Still another strategy employs modified nucleosides. Suitable deoxynucleoside derivatives can be incorporated, by standard DNA synthetic chemistry, at desired positions in the polynucleotide, preferably on the 5′ or 3′ ends. These nucleoside derivatives may then react specifically and directly with alkylamino groups on the platform molecule. Alternatively, side reactions seen with the above-described dialdehyde chemistry, such as amine catalyzed beta-elimination, can be circumvented by employing appropriate nucleoside derivatives as the 3′ terminus of the chain to be attached. An example of this is 5′ methylene extension of ribose; i.e., a 5′ (2-hydroxyethyl)-group instead of a 5′ hydroxymethyl group. An alternative would be to use a phosphonate or phosphinate linkage for the 3′ terminal dinucleotide of the polynucleotide to be attached to the platform molecule.

A description of the synthesis of the conjugate LJP 394, a tetravalent conjugate, is described in Jones et al. (1995) and in U.S. Pat. No. 5,552,391, which are hereby incorporated by reference. LJP 394 comprises four 20-mer oligonucleotides consisting of alternating C and A nucleotides, (CA)10, attached to a platform and annealed with complementary 20-mer oligonucleotides consisting of alternating G and T nucleotides, (GT)10,oligonucleotide. The valency platform molecule used in LJP 394 is shown immediately below.

Administration of Conjugates

Various formulations of epitope-presenting conjugate(s) may be used for administration. In some embodiments, the epitope-presenting conjugate(s) may be administered neat. In some embodiments, the compositions comprise a conjugate(s) and a pharmaceutically acceptable excipient, and may be in various formulations. Pharmaceutically acceptable excipients are known in the art, and are relatively inert substances that facilitate administration of a pharmacologically effective substance. For example, an excipient can give form or consistency, or act as a diluent. Suitable excipients include but are not limited to stabilizing agents, wetting and emulsifying agents, salts for varying osmolarity, encapsulating agents, buffers, and skin penetration enhancers. Excipients as well as formulations for parenteral and nonparenteral drug delivery are set forth in Remington's Pharmaceutical Sciences 19th Ed. Mack Publishing (1995).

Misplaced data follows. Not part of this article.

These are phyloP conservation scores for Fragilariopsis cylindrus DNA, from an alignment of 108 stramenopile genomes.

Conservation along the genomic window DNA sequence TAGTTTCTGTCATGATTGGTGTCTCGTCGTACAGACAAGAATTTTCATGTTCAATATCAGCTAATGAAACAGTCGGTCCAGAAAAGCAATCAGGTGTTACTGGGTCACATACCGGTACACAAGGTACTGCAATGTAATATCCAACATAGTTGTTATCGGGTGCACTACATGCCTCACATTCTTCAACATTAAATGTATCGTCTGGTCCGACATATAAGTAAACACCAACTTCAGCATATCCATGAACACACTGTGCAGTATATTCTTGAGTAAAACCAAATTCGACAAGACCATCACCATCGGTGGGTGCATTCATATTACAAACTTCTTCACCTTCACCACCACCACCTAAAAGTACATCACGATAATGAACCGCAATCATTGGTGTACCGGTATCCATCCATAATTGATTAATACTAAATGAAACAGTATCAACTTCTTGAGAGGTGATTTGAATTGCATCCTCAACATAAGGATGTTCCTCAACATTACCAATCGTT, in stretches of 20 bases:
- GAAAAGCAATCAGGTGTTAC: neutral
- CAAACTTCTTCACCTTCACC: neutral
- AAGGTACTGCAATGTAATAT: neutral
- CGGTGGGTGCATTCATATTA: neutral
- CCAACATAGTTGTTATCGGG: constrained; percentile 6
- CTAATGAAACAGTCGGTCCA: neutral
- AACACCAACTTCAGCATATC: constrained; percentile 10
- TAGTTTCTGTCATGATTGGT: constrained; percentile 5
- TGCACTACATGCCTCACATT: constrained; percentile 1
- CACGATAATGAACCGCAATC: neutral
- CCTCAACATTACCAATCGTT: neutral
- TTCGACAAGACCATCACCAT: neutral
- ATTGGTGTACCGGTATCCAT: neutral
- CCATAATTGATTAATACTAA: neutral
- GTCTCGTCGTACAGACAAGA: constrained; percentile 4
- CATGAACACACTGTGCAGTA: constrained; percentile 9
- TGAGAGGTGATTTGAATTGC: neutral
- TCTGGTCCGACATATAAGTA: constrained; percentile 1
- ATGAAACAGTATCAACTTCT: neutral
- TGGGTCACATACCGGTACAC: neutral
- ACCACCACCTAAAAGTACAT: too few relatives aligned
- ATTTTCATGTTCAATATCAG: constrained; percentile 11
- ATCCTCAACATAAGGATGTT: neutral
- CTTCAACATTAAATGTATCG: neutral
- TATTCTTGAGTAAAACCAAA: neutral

Generally, these compositions are formulated for administration by injection (e.g., intraperitoneally, intravenously, subcutaneously, intramuscularly, etc.). Accordingly, these compositions are preferably combined with pharmaceutically acceptable vehicles such as saline, Ringer's solution, dextrose solution, and the like. Generally, the conjugate will normally constitute about 0.01% to 10% by weight of the formulation due to practical, empirical considerations such as solubility and osmolarity. The particular dosage regimen, i.e., dose, timing and repetition, will depend on the particular individual and that individual's medical history. Generally, a dose of about 1 μg to about 100 mg conjugate/kg body weight, preferably about 100 μg to about 10 mg/kg body weight, preferably about 150 μg to about 5 mg/kg body weight, preferably about 250 μg to about 1 mg conjugate/kg body weight. Empirical considerations, such as the half life, generally will contribute to determination of the dosage. Other dosages, such as about 50 to 100 mg per week, are also described herein. If used as a toleragen, conjugate may be administered daily, for example, in order to effect antibody clearance (pheresis), followed by less frequent administrations, such as two times per week, once a week, or even less frequently. Frequency of administration may be determined and adjusted over the course of therapy, and is based on maintaining tolerance (i.e., reduced or lack of immune response to dsDNA). Other appropriate dosing schedules may be as frequent as continuous infusion to daily or 3 doses per week, or one dose per week, or one dose every two to four weeks, or one dose on a monthly or less frequent schedule depending on the individual or the disease state. Repetitive administrations, normally timed according to B cell turnover rates, may be required to achieve and/or maintain a state of humoral anergy. Such repetitive administrations generally involve treatments of about 1 μg to about 10 mg/kg body weight or higher every 30 to 60 days, or sooner, if an increase in anti-dsDNA antibody level is detected. Alternatively, sustained continuous release formulations of the compositions may be appropriate. Various formulations and devices for achieving sustained release are known in the art.